SPARTA, NJ – The eighth grade students at Sparta Middle School sat in silent attention as visiting author Dinah Williams shared stories from her book Terrible but True Awful Events in American History.  Throughout the day, the history classes met in the school’s media center to get a different kind of history lesson.

Some of the stories Williams told gave more detail and substance to well-known tales.  She spoke about George Washington’s teeth, dispelling the wooden teeth tale explaining the General’s dentures were actually fashioned from his own teeth.  

“He was so strong and so lucky.” William’s continued about Washington.  “He survived many illnesses and bullets.  In one battle he had two horses shot out from under him. Yet he actually died from a simple throat infection.”

Sign Up for E-News

Williams explained what surprised her about history was often related to medicine.  She told students about the victims of tuberculosis having been thought to be vampires.  She said early doctors did not have bodies to autopsy to learn from, leading many to steal corpses from cemeteries, as she explained about the New York Doctor’s riots.

William’s stories cover history from 1775 through 1936, running through the Revolutionary War through “the Great War,’ western expansion, reconstruction and the Jazz Age.  Knowing she was writing for older teens, Williams said there were many stories she had to leave out because they were not appropriate. 

She shared stories about Abraham Lincoln’s tour after his death, the Chicago fire, the plague of Rocky Mountain Locusts and Teddy Roosevelt's life saving speech.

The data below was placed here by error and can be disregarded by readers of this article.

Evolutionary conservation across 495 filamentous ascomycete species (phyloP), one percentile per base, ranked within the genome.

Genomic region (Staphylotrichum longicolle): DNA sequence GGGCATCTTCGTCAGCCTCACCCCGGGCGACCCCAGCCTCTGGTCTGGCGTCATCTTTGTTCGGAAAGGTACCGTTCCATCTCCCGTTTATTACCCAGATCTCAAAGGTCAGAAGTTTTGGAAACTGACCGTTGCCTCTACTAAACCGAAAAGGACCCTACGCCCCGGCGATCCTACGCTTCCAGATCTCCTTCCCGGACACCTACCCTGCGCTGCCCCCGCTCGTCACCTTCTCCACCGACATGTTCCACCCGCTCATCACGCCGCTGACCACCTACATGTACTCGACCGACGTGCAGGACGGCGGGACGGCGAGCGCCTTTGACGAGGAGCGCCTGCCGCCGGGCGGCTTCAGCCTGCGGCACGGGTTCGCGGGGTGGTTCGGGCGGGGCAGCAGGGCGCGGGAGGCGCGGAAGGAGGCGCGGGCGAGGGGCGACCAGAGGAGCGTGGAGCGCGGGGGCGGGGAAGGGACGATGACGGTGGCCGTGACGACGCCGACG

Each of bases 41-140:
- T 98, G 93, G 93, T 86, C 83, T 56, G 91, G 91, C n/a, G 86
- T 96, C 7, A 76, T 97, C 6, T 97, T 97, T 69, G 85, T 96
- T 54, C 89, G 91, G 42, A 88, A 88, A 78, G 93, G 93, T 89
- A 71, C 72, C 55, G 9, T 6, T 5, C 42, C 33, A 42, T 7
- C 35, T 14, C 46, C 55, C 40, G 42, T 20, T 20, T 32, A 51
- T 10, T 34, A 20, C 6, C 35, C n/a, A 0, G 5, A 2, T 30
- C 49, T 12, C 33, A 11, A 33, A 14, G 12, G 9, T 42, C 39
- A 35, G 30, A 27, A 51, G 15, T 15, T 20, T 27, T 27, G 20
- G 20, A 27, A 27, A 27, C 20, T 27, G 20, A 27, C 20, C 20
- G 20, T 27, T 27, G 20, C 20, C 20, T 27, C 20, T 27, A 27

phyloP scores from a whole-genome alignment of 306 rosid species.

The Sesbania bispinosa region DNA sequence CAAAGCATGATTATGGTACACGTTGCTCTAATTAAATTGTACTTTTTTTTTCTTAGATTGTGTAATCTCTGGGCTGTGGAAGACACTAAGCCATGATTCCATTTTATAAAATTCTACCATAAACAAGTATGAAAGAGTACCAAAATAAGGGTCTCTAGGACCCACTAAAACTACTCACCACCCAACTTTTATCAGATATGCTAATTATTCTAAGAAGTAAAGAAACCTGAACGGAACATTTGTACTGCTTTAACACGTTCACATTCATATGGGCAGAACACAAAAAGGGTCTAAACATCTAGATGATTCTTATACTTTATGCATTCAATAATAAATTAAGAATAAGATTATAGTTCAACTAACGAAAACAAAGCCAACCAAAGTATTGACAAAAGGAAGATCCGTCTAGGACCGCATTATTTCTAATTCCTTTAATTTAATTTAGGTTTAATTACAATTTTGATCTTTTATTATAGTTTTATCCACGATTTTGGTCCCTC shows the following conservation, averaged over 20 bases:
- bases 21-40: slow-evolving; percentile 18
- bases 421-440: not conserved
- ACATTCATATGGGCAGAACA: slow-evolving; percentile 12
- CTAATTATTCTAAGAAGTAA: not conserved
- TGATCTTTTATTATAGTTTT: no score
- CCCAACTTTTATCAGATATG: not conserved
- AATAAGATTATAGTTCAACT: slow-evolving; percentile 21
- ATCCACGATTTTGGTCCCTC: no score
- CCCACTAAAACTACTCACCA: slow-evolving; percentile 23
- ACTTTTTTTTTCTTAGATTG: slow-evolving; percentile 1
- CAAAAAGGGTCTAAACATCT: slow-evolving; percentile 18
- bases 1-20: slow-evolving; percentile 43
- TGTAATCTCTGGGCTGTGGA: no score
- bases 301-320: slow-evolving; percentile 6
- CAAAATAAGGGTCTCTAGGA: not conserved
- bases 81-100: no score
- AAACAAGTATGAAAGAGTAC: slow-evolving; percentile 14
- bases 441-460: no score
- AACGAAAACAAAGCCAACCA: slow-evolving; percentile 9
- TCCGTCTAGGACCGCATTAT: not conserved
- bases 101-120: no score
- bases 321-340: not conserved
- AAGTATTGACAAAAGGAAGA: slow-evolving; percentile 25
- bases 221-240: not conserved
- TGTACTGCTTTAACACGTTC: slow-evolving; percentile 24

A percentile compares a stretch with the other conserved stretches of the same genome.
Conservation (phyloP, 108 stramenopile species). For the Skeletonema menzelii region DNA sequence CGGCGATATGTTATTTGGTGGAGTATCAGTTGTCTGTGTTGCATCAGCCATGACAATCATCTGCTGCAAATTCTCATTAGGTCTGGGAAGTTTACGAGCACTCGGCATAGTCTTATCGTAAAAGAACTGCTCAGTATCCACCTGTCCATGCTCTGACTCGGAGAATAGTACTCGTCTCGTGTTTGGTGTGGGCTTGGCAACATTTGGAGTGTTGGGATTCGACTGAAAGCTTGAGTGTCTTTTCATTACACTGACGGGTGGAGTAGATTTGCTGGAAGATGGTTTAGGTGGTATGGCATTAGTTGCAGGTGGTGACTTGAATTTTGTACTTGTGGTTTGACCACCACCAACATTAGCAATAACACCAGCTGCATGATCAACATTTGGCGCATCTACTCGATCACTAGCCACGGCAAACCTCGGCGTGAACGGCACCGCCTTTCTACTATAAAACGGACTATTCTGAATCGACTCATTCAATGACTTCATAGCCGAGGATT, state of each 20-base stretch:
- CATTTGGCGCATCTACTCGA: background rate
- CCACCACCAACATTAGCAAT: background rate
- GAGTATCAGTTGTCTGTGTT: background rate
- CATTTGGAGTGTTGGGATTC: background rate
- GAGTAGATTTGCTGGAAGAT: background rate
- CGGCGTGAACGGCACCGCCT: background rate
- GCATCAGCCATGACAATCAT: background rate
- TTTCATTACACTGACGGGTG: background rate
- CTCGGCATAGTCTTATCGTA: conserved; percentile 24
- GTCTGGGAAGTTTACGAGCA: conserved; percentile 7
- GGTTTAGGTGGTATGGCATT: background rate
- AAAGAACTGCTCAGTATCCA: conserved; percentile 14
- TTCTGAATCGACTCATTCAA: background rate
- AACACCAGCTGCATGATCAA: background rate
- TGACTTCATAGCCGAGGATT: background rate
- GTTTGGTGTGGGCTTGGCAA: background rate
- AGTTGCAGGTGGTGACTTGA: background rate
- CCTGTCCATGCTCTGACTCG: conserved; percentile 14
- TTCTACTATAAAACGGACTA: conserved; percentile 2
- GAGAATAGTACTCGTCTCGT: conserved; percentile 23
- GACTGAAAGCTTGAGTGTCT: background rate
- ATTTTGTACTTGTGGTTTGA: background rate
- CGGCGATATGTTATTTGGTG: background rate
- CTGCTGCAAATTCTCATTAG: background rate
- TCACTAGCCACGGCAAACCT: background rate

“Disasters in history always sound insane compared to today’s standards,” Williams said as she discussed swarms of the now extinct Passenger Pigeons.

Her shocking and sometimes gross stories made history interesting to the students in the room, especially as she related stories about the hazards of the mining industry in the past.  She detailed the deadly jobs given to children as young as six.

“Why am I telling you these stories?” Williams asked.  “Because I want you to learn more about history.”

Answering a question posed by a student, Williams explained she was inspired to write the book when she was researching for a book about creepy islands.  She came across the little known story of the General Slocum disaster.  It was the story of a sidewheeled passenger ship that went out for a day trip up the East River, containing mostly women and children from the St Mark’s Evangelical Lutheran Church.  The ship caught fire.  Most people could not swim, were dragged under by the heavy layers of clothing of the day and the boat had no safety equipment.  More than 1,000 people died, making it the largest death toll until 9/11, yet most do not know the story. 

“It happened right near Manhattan where I commuted to and from work every day and I never knew the story,” Williams said.  “I wondered what else I didn’t know.”  She talked with the students about using primary source documents, just as they are taught to do in school because “newspaper and firsthand accounts of the times are so much more exciting.”

Williams told another student it took about 18 months to write the book.  She explained it was challenge to make a story appropriate for the teen audience.  “There were so many violent stories that I had to leave out.”

She is planning a follow up book about strange but true people.

“I really liked it,” commented several students as they left the media center.  “Yea, it was cool.”

Williams has written other nonfiction books for children including "Abandoned Amusement Parks," "Secrets of Walt Disney World: Weird and Wonderful Facts about the Most Magical Place on Earth," "Haunted Prisons," "Monstrous Morgues of the Past" and "Spooky Cemeteries," and many others.

William’s parents reside in Lake Mohawk.